The Taliban defeated a crowd at Kabul airport after seven were killed in Hurt

Witnesses said the Taliban fired in the air and used batons to force desperate people to flee Afghanistan to form organized queues outside Kabul airport on Sunday, a day after seven people were killed in a stampede at the gates.

There were no major casualties on Sunday as gunmen battered the crowds, witnesses said, and the United States said it had now been able to transport large numbers of Americans to the airport.

Britain’s Ministry of Defense said seven Afghans were killed in a stampede around the airport on Saturday as thousands tried to leave the plane, a week after Islamist militants seized control of the country.

Sky News showed soldiers standing on a wall on Saturday trying to retrieve the wounded from the stampede and spraying people with a hose to prevent them from becoming dehydrated.

“Conditions on the ground remain very difficult, but we are doing our best to manage the situation as safely and securely as possible,” the ministry said.

A NATO official said at least 20 people had died in the past seven days in and around the airport. Witnesses said some were shot, while others died in a stampede.

British Prime Minister Boris Johnson called a virtual meeting of leaders of the Group of Seven wealthy nations on Tuesday “to ensure safe evacuations, prevent a humanitarian crisis and support the Afghan people”.

Fearful of reprisals, terrified Afghans tried to board flights and return to a strict version of Islamic law practiced by the Sunni Muslim group when it was in power two decades ago.

Taliban leaders, who have sought to show a more moderate face since seizing Kabul last Sunday, began talks on forming a government.

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opposition

They face opposition from forces in northern Afghanistan, which this week said they had captured three districts near the Panjshir Valley.

Anti-Taliban leader Ahmed Masoud said on Sunday he hoped to hold peaceful talks with the Islamist movement, but his forces in Panjshir – remnants of army units, special forces and militias – were ready to fight.

“We want to make the Taliban realize that the only way forward is through negotiations,” he said. “We don’t want a war to break out.”

The United States and other countries including Britain have sent several thousand troops to help evacuate foreign nationals and vulnerable Afghans, but have taken care to avoid clashes with the Taliban.

“We are seeking a full clarification of the plan for the exit of foreign forces,” a Taliban official said.

The spokesman for the political office of the Taliban, Muhammad Naim, said in an interview with the Saudi-owned Al-Hadath channel that talks are underway with the United States and other countries. Naim also said that al-Qaeda does not exist in Afghanistan and the Taliban has nothing to do with it.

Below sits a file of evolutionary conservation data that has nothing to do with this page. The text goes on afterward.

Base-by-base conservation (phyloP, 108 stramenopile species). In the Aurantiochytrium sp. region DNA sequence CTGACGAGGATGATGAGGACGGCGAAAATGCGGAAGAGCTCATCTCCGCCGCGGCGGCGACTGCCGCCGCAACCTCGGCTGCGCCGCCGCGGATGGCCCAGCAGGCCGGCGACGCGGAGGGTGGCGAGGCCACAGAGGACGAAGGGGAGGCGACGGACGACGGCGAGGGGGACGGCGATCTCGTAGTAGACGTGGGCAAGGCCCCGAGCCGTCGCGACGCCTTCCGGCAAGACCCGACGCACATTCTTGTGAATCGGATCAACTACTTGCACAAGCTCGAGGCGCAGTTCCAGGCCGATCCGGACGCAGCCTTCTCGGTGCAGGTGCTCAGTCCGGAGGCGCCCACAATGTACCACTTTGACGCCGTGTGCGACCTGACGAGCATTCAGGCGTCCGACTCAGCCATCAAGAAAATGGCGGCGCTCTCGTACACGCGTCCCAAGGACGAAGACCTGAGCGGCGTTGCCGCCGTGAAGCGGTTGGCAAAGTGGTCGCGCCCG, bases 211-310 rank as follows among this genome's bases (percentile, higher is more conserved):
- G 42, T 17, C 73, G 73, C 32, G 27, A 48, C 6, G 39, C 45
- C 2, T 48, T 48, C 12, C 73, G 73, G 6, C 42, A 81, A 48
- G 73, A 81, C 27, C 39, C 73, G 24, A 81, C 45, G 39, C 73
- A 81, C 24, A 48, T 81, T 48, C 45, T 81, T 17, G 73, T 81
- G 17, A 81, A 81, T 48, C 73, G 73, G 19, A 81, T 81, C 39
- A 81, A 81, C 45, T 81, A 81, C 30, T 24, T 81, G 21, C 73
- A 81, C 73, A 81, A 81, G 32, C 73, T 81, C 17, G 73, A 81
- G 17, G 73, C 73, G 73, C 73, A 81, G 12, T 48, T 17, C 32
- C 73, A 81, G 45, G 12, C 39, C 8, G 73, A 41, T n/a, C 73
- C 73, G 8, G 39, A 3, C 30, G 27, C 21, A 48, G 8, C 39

Afghans who fled this week spoke of their desperation to leave their loved ones behind. “It was very difficult to leave my country,” a veiled woman told Reuters in Qatar. “I love my country.”

The World Health Organization and the United Nations Children’s Fund (UNICEF) have called for the establishment of a humanitarian air bridge to deliver aid to Afghanistan to help more than 18 million people in need.

forces

The United States and Germany told their nationals in Afghanistan on Saturday to avoid travel to Kabul airport, citing security risks as desperate crowds gathered, but Washington said on Sunday the situation had improved.

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White House National Security Adviser Jake Sullivan told CNN State of the Union that the United States “has secured the ability to have safe passage for large numbers of Americans through the airport and into the airport.”

Major General William Taylor said Saturday that 5,800 US troops remain at the airport, which “remains safe”.

The United States on Sunday ordered six commercial airlines to help transport people evacuated from Afghanistan. The US Department of Defense (the Pentagon) said it had recalled 18 commercial aircraft from United Airlines, American Airlines, Delta Air and others to transport evacuees from temporary sites, which include dozens of countries across Europe, the Middle East and Central Asia.

Last week, Taylor said, the United States evacuated 17,000 people from Kabul, including 2,500 Americans.

Australian Prime Minister Scott Morrison said Australia flew four flights to Kabul on Saturday, evacuating more than 300 people. The Netherlands said it would increase its military presence in Afghanistan to help with evacuation efforts.

Russian President Vladimir Putin dismissed the idea of ​​sending the evacuees to countries close to Russia, saying he did not want “militants to appear here under the cover of refugees”.

The US Air Force said on Twitter that an Afghan woman gave birth on board a flight moments after landing at Ramstein Air Base in Germany on Saturday. The woman gave birth to a baby girl in the cargo hold of a C-17. The tweet said the mother and baby are doing well.

The Taliban seized power as US-led forces withdrew after a 20-year war that US President Joe Biden had sought to end.

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Biden was criticized for the way the war ended and poor planning, and was scheduled to speak on Afghanistan at 8pm Irish time.

Meanwhile, Taliban leaders are trying to form a new government, and the group’s co-founder, Mullah Baradar, has arrived in Kabul for talks.

Hardline Islamists said they wanted peace and would respect women’s rights within the framework of Islamic law.

When she was in power from 1996 to 2001, the Taliban banned women from working or going out without the fully encased burqa, and girls from attending school.

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